Christmas is often a time devoted to emotional extremes, as its colorful lights, songs, and the spirit of the holiday can elicit both joy & adulation or horror & trepidation. As Christmas Bloody Christmas unfolds into its Santa-led murderous mayhem with reckless abandon, its unruly pace and blood-soaked set pieces may leave you cautious about which end of that spectrum to fall on.
This newest perversion of Jolly ‘Ole Saint Nick comes from the mind of Joe Begos (Bliss), who writes and directs this rebellious tale of a Terminator-Esque Santa terrorizing a small town on Christmas Eve. Riley Dandy (That’s Amor) carries the movie as Christmas heretic Tori, who wants nothing more than to get drunk and get laid while others anxiously await the traditions of Christmas morning. Joining her on that expedition is her employee Robbie, played by Sam Delich (Spiderhead), who plays along with Tori’s controversial quips and high tolerance for alcohol in hopes of landing in her pants.
“…there is no absence of savagery in this inverted Christmas tale.”
After making their way from the record store at which they work, through the local bar and back to Tori’s place for a nightcap, their ongoing debates about Christmas music and rock ’n roll are put on a proverbial hold as they encounter a murderous robotic Santa. Originally developed for military use, this repurposed weapon becomes corrupted and begins wielding an axe to deliver its own brand of Christmas gore. As Tori’s apprehensions about the holiday are made violently real, she is left to make one last stand against this seemingly indestructible threat.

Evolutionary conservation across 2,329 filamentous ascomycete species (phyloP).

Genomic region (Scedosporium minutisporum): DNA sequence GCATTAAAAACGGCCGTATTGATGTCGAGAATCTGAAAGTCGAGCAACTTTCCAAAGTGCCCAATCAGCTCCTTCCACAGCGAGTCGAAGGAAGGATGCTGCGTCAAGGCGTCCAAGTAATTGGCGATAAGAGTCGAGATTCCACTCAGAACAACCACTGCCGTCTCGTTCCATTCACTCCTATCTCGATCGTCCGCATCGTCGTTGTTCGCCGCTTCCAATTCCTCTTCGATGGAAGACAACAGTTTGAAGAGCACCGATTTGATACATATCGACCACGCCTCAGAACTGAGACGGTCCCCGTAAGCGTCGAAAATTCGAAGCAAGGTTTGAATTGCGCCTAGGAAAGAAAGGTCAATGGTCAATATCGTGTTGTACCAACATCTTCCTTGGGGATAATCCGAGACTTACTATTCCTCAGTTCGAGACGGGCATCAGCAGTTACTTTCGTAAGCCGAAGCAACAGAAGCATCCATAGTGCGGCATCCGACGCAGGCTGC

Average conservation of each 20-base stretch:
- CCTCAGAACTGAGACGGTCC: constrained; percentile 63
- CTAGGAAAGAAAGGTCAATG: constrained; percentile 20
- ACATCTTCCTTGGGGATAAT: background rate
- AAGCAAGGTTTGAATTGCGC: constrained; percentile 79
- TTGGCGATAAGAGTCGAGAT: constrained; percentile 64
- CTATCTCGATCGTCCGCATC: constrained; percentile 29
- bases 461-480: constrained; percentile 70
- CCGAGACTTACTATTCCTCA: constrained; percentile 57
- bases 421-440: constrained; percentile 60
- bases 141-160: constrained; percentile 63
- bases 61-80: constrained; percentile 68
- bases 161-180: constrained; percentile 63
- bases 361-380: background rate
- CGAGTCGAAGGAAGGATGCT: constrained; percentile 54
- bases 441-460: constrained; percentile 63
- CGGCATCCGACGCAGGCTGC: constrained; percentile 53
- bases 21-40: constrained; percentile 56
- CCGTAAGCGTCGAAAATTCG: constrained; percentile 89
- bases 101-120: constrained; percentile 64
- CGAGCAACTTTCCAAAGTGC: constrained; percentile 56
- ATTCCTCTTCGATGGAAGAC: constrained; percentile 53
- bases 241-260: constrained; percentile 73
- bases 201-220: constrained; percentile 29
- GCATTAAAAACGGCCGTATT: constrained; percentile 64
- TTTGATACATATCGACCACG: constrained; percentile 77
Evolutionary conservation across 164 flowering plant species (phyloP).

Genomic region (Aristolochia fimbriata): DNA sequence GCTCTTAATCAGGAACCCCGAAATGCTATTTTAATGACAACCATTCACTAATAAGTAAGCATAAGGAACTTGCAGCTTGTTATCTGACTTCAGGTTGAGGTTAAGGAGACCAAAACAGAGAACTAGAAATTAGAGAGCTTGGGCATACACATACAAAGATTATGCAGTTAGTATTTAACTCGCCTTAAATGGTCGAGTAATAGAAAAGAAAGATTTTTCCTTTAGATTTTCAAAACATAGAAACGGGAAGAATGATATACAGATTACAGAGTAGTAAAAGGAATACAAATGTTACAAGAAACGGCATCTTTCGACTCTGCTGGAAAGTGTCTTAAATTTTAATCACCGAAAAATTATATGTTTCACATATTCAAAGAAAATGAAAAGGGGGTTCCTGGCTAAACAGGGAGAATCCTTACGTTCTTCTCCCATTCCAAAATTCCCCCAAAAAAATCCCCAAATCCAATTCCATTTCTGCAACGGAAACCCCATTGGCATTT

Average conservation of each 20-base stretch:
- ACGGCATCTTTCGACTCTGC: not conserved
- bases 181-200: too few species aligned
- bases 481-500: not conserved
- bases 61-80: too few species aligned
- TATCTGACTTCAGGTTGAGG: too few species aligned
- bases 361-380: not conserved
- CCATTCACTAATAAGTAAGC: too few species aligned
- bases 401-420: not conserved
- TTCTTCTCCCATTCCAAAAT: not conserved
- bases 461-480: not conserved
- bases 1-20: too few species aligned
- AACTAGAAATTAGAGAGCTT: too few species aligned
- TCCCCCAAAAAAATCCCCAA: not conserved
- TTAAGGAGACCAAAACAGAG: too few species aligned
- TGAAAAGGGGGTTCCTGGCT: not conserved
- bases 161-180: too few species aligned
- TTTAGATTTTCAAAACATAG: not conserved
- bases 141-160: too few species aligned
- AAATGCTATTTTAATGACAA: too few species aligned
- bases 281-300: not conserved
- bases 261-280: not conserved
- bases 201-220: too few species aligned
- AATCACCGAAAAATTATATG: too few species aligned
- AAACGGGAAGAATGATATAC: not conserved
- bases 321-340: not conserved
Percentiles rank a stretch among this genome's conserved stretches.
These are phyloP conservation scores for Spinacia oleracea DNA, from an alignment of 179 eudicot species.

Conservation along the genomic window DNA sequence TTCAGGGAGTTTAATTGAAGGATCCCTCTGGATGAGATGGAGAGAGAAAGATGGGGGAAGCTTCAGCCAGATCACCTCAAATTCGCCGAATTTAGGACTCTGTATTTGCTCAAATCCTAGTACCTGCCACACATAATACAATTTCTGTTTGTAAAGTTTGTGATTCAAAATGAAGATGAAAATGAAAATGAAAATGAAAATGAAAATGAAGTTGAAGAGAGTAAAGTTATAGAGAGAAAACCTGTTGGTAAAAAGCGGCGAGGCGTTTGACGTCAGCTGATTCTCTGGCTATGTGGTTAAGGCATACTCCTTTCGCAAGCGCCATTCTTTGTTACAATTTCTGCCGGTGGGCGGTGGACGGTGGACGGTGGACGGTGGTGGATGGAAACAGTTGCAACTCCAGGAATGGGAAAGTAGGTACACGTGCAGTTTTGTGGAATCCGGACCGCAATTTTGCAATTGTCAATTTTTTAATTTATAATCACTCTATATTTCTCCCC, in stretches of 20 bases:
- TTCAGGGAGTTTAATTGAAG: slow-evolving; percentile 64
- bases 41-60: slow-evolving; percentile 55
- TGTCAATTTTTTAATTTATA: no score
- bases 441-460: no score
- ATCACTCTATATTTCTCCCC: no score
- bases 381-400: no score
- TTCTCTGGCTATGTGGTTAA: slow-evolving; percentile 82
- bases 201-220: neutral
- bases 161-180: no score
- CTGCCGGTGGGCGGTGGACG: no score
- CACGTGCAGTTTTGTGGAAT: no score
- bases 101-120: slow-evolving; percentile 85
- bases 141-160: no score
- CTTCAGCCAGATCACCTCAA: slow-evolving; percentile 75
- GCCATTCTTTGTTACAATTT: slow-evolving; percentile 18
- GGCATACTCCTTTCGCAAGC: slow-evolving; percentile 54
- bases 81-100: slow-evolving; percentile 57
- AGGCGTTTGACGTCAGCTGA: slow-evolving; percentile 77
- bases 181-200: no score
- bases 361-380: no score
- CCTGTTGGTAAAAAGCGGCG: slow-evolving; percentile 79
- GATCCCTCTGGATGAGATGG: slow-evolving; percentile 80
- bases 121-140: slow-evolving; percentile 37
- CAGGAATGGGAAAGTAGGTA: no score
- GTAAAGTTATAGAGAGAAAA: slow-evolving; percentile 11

Visually resonating as an amalgamation of Kristen Stewart and Jodie Comer, Dandy delivers a stand-out performance that captures both the down-to-earth attractiveness and gritty determination of the aforementioned actresses, respectively. She delivers her lines with complete conviction (and there are a lot of them) and builds quite the believable chemistry with Delich’s Robbie in the “will they/won’t they” subplot.
The entire first act of the movie rests on the laurels of these performances, as the movie establishes a slow-build toward its inevitable carnage. Driven partly by script and partly by improv, Tori and Robbie playfully share quips and build on the alternative themes of this story by establishing a core focus of sex, drugs, and rock ’n roll. Their back and forth is hard-hitting and moves quickly, with little time to breathe before the movie rolls into its next act. It is overwhelming at times and leans on the border of absurdity, but there is a good deal of entertainment in the rawness of these exchanges.
When the movie eventually rolls into its second half and establishes the presence and ability of its Santa T-1000 (Abraham Benrubi), the story’s awkward pacing becomes quite pronounced. Whether a culprit of too much dialogue or the lack of writing a true second act, the story feels carelessly thrown at your face with sensory overload and little time to ever actually process the experience. In that chaos, however, comes the technical elements that capture the movie’s appeal.